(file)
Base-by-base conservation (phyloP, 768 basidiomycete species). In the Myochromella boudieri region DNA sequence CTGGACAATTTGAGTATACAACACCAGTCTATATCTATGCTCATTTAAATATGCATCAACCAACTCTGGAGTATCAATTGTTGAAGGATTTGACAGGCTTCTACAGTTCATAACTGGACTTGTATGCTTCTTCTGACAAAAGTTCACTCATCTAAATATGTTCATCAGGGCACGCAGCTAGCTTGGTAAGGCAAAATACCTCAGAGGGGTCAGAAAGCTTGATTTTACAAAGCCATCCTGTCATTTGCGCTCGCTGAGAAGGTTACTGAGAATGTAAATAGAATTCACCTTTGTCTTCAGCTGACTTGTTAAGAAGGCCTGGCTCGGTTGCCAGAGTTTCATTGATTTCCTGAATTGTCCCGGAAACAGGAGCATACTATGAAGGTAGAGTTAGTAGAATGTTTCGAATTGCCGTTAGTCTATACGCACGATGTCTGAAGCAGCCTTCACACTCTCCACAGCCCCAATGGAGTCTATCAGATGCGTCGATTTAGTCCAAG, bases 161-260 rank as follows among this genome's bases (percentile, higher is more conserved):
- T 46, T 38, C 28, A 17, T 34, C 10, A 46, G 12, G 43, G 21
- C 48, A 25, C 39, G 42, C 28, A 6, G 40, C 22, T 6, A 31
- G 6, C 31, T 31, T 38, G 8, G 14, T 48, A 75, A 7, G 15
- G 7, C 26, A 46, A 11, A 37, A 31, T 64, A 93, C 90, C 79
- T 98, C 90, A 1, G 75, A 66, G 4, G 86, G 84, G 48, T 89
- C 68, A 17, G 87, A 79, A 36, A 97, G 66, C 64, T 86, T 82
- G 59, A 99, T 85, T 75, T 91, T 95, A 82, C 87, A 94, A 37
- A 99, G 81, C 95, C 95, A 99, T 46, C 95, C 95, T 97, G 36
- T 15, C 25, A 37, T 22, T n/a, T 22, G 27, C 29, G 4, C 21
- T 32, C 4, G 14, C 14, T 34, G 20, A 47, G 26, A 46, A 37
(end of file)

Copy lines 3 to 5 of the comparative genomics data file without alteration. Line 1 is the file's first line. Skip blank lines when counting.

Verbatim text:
- C 48, A 25, C 39, G 42, C 28, A 6, G 40, C 22, T 6, A 31
- G 6, C 31, T 31, T 38, G 8, G 14, T 48, A 75, A 7, G 15
- G 7, C 26, A 46, A 11, A 37, A 31, T 64, A 93, C 90, C 79